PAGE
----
When Hurricane Sandy slammed into the East Coast of the U.S. this week it left a trail of devastation in its wake, with thousands of people losing power and massive damage done to coastal regions of New Jersey and New York.
But less clear is what effect the storm may have next week when the nation goes to the polls to decide the election.
The storm caused both President Barack Obama and Republican challenger Mitt Romney to cancel campaign events earlier in the week, and for at least a few days the ubiquitous fundraising emails were replaced with pleas for donations to disaster relief.
For the President, the downside of canceling campaign appearances will likely be tempered by the image of the nation's chief executive coordinating federal aid efforts.
Indeed, Obama's response to the disaster, including a tour of some of the worst hit parts of New Jersey on Wednesday, has drawn notable praise from that state's Republican Governor, Chris Christie - one of the Republican Party's sharpest tongues in criticizing Obama earlier in the year.
"He gave me his number at the White House and told me to call him if I needed anything," Christie said in a television interview. "So I thank the president publicly for that. He's done — as far as I'm concerned — a great job for New Jersey."
Having demonstrated that he is presidential in his response to the disaster, Obama will return to the campaign trail Thursday with stops in Nevada, Wisconsin and Ohio.
However, the storm likely depressed some of the early voting Obama and Democrats have been counting on to carry them to victory in swing states.
And if the recovery stretches in to next week, it seems likely that turnout in the worst-affected states will be low.
If that should happen, it doesn't seem likely that Obama's campaign will lose the electoral votes of New York or New Jersey - both reliably "blue" states at the presidential level - but it does raise the possibility that Obama might lose the popular vote nationwide while still winning the Electoral College for his re-election.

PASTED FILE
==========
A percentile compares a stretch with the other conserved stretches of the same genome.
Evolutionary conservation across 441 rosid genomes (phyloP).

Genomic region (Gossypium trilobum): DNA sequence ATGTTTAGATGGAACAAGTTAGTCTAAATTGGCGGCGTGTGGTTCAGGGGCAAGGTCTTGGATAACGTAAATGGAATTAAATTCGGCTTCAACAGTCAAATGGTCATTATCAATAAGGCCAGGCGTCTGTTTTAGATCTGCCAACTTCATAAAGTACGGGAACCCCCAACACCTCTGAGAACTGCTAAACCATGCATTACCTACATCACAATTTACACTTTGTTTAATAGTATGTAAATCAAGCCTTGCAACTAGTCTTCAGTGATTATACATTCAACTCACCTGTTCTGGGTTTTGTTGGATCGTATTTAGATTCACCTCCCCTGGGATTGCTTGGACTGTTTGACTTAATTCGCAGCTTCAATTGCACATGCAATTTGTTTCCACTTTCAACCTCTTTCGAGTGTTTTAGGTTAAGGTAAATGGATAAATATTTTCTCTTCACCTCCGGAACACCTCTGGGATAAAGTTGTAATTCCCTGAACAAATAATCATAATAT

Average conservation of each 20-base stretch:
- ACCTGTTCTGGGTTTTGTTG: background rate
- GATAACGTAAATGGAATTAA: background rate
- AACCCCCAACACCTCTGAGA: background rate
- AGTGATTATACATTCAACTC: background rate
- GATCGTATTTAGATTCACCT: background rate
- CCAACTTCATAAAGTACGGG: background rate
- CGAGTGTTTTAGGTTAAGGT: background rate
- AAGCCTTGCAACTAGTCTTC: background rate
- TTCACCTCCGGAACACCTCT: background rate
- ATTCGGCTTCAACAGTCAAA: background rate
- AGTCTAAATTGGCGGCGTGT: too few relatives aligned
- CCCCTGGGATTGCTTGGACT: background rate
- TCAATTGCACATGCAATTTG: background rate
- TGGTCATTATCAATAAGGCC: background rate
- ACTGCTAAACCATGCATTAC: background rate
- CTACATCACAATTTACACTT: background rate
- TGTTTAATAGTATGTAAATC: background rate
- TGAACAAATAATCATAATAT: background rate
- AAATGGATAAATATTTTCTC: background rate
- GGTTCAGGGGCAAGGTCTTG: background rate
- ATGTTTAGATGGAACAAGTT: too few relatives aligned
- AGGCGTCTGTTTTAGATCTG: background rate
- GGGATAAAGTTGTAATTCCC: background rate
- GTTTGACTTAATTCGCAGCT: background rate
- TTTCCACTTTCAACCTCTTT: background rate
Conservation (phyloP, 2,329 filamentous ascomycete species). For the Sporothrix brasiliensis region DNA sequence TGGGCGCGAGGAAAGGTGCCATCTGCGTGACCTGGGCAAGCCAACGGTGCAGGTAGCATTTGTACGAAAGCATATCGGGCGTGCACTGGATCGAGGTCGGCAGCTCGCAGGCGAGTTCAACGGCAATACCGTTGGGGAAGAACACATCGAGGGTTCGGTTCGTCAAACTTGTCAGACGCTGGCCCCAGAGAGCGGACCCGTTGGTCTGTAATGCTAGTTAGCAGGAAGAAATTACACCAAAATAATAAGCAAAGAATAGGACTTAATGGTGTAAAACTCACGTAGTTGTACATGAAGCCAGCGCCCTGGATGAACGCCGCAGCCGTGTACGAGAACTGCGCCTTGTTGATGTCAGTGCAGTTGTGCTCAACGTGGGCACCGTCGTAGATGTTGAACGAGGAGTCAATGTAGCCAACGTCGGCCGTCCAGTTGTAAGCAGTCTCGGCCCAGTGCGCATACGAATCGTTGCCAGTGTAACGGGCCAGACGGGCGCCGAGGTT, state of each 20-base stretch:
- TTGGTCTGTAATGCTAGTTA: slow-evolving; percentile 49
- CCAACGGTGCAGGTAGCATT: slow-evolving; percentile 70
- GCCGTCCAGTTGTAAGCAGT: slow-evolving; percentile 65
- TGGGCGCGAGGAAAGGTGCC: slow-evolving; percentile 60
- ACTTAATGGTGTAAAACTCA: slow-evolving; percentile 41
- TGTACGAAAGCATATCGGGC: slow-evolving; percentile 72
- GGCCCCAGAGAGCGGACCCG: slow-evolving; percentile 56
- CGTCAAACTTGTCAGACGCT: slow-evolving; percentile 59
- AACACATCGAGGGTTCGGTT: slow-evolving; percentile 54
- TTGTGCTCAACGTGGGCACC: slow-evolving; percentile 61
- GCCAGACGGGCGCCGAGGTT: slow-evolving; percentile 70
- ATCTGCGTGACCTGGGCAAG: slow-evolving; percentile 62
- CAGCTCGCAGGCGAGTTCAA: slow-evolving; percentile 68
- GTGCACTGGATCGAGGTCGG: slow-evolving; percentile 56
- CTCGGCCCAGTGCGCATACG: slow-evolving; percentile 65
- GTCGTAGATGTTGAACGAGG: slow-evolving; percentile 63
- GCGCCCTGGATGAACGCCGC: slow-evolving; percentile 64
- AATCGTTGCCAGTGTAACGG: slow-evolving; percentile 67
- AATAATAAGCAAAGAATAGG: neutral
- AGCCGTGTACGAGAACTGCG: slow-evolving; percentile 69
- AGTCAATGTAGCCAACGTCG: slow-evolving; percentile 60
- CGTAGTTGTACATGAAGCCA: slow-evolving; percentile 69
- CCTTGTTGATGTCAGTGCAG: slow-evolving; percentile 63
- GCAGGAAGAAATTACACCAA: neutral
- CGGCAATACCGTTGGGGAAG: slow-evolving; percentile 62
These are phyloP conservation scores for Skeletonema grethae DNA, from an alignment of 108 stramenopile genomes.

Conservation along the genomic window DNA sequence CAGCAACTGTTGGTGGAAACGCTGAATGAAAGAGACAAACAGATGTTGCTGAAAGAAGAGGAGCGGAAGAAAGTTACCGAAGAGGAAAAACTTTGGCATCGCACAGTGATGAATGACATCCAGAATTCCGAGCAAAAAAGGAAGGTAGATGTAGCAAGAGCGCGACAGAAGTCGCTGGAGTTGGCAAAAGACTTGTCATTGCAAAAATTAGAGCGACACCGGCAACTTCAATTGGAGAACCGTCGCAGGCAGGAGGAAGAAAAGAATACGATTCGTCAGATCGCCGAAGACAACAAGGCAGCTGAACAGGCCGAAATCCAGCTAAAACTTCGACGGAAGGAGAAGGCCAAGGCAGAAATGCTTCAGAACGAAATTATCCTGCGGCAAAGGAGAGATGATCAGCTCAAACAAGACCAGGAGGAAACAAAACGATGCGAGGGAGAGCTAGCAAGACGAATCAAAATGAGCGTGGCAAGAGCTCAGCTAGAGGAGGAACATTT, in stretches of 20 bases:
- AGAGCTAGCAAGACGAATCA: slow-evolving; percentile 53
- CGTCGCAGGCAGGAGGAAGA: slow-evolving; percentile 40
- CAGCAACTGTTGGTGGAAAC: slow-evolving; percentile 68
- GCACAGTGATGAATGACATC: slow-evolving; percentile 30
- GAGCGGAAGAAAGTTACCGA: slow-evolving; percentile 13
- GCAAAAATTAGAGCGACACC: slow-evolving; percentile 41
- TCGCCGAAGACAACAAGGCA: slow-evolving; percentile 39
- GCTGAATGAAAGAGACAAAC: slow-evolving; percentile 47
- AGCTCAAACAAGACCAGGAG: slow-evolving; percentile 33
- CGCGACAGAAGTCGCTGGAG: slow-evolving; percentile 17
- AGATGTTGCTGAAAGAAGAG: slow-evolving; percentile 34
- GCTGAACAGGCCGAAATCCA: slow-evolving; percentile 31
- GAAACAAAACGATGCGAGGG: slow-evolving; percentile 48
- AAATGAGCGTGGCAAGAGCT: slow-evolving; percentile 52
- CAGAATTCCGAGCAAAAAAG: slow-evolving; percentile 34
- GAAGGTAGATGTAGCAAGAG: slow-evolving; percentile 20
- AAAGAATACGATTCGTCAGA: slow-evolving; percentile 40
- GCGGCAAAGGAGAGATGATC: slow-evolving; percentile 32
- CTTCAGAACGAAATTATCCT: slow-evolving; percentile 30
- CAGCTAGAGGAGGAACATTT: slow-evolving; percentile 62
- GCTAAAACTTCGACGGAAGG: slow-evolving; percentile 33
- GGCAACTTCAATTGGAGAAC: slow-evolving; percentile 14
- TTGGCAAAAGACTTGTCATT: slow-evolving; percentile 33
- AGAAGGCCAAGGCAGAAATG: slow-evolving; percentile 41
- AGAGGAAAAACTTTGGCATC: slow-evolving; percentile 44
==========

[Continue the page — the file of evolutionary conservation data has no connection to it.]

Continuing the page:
Romney, unencumbered by any official duties in response to the hurricane was more swift in his resumption of campaign events - adding a section to his rallies to allow supporters to donate funds and supplies for disaster relief.
But the hurricane has also prompted renewed scrutiny of Romney's remarks last year when he suggested a smaller federal role in disaster aid.
"Every time you have an occasion to take something from the federal government and send it back to the states, that's the right direction," Romney said during a Republican primary debate. "And if you can go even further, and send it back to the private sector, that's even better."
Romney repeatedly refused to answer questions from reporters accompanying his campaign about those remarks, instead issuing a written statement Wednesday in support of the Federal Emergency Management Agency.
"I believe that FEMA plays a key role in working with states and localities to prepare for and respond to natural disasters," Romney said.
He added, "As president, I will ensure FEMA has the funding it needs to fulfill its mission, while directing maximum resources to the first responders who work tirelessly to help those in need, because states and localities are in the best position to get aid to the individuals and communities affected by natural disasters."
It is unclear if those remarks will continue to haunt Romney in the final days of the election, especially as the critical swing states of Virginia, Ohio and Florida were spared the worst effects of the hurricane.
But to the extent that Romney is forced to respond to any topic other than the still ailing economy it risks distracting him from his final campaign message.
by RTT Staff Writer
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